This particular voice of the ShiftED team loves to incorporate wordplay into posts whenever possible. Today is no exception.
We can talk until we’re blue in the face about instructional design and the changes we think need to occur to successfully instigate the yet-elusive shift in educational practices. But what about the design of the spaces in which these educational practices take place? In a world where blended learning is changing the landscape of student-teacher interaction, the landscape of the the instructional space is just as important as the practices themselves. Check out both parts of EdSurge’s two-part series on history and future of school designed as told in an interview with architect Larry Kearns.
Has your school tackled this piece of the ed puzzle yet? Share your stories in the comments below and include pictures!
We at ShiftED frequently highlight concerns regarding the achievement gap and socioeconomic discrepancies in the US education system. What the casual edu-observer may be surprised to discover is that the system’s well-intended special education structure can be a primary perpetrator in this inequity.
This week on the EdWeek blog, educator and administrator, Dr. Doug Green, takes a deep dive into the United States’ special education system structure. In this in-depth reflection, Dr. Green shares his own experiences as principal, comparisons between American and Finnish approaches to special education, and his suggestions on ways the system can be improved to be more effective for students, teachers and schools’ budgets.
Agree? Disagree? We want to hear from you. Share your thoughtful comments below.
Today on KQED’s Mind/Shift, Katrina Schwartz shares results from a study by the Chicago Consortium on Chicago School Research (CCSR) called “Beyond Academics: What a Holistic Approach to Learning Could Look Like.”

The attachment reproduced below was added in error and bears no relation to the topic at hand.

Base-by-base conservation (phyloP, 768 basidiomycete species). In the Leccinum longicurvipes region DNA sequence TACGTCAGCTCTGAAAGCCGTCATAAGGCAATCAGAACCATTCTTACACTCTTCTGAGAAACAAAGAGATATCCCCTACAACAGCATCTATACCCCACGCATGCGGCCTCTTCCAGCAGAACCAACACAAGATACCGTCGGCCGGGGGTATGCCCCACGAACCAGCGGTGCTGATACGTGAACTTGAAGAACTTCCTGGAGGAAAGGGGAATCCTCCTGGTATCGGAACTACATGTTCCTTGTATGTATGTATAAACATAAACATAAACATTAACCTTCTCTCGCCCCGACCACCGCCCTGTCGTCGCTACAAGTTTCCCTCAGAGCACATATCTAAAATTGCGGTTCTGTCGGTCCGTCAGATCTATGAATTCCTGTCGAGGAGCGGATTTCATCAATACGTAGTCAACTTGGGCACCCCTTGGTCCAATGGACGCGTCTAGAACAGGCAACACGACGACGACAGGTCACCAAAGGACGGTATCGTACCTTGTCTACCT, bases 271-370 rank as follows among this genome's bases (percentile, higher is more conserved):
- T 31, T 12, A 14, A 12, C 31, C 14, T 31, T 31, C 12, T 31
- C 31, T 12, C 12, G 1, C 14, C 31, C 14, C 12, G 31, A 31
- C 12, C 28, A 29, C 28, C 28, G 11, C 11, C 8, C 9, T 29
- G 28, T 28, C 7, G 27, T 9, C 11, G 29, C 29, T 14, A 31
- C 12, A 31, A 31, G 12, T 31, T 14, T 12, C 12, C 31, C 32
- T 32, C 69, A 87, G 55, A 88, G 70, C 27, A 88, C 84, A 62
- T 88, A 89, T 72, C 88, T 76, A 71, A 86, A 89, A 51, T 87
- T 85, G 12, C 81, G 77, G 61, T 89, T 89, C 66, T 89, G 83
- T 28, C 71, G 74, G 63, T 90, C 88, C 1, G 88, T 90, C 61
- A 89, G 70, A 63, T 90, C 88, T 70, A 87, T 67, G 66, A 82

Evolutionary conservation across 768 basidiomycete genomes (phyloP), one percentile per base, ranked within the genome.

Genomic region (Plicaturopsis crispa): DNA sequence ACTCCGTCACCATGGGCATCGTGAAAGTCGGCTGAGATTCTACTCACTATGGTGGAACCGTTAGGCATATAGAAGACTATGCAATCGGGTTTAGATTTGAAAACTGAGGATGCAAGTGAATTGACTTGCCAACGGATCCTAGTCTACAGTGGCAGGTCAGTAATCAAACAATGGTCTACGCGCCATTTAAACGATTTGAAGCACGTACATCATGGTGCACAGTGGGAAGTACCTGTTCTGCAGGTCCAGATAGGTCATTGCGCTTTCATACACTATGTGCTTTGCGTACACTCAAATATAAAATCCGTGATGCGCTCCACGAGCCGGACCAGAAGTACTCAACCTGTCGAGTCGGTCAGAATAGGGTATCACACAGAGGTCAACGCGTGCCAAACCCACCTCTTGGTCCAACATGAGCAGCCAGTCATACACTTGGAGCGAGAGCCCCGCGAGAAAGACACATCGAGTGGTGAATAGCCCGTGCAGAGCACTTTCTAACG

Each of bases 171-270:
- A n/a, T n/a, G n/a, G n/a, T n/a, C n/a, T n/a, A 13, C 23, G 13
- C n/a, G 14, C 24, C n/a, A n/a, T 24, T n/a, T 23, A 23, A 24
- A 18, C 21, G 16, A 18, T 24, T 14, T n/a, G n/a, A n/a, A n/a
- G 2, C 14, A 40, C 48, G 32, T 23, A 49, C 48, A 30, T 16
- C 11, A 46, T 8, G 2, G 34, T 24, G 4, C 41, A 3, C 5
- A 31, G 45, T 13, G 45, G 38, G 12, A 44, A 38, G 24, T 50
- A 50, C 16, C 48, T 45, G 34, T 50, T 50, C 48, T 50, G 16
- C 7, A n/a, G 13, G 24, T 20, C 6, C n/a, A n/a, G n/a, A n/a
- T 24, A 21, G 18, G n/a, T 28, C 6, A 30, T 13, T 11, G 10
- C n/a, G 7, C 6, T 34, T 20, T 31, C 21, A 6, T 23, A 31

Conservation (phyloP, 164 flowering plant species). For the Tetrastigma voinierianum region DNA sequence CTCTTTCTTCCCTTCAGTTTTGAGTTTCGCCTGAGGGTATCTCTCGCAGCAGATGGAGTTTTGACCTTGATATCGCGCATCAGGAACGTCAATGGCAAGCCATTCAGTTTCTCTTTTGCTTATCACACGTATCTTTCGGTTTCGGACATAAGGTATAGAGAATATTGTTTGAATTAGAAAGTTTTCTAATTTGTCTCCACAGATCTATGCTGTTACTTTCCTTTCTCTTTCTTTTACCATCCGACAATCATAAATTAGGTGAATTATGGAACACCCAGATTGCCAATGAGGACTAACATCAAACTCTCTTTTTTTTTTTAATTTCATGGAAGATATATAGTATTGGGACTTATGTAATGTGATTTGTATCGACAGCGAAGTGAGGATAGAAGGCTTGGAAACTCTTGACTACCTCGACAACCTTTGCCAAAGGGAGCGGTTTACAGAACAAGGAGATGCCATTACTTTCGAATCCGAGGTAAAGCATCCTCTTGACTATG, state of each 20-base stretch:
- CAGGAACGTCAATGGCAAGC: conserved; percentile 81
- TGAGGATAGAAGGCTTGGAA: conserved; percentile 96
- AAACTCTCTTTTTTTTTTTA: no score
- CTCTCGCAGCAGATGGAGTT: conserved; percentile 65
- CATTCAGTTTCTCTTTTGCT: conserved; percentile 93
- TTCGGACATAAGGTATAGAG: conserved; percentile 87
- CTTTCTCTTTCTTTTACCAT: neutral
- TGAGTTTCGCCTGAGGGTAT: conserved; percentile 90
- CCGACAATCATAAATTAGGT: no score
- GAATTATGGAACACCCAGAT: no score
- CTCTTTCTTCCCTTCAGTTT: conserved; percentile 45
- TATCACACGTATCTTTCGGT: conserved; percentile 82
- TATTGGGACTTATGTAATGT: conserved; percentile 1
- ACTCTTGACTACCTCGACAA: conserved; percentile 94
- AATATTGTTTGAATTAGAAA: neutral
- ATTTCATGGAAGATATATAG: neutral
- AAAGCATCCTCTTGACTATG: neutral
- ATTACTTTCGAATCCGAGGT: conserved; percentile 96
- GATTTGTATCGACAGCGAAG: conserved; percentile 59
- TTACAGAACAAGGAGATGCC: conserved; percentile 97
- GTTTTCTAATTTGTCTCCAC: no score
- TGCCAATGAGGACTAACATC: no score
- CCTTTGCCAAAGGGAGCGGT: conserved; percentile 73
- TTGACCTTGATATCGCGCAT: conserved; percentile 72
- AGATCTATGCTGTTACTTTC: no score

“The CCSR report makes the case for better integrating aspects of a child’s development using a compilation of developmental psychology, neuroscience, sociology and education research perspectives. By combining insights from each of these areas, the report’s authors strive to paint a clearer picture of how to support development of the intangible qualities underlying both the cognitive and non-cognitive skills emphasized in school, clubs and at home.”
If you spend much time hanging out on the Edutopia.org websiste, you’re probably familiar with the series on Teacherpreneurs. If you’re not yet familiar with this concept, this introduction is for you! It’s exactly what it sounds like: teacher + entrepreneur = teacherpreneur. But what does that look like in practice? Vicki Davis (@coolcatteacher on Twitter) shares seven ways to inspire as a teacherpreneur. We like the ShiftEDdian nature of her premise:
“As a teacherpreneur, you’re the coach, not the commander. We are providers of resources, not the ultimate source of knowledge.”
Are you a teacherpreneur? We want to hear your story. Email us: firstname.lastname@example.org or leave a comment!
We’ve said it before and we’ll say it again: we love sharing school success stories! Being a catalyst of change is an overwhelming task, and taking on a failing school system is no exception. Read this success-in-progress story of one struggling school in Massachusetts that was recently highlighted in a New York Times post.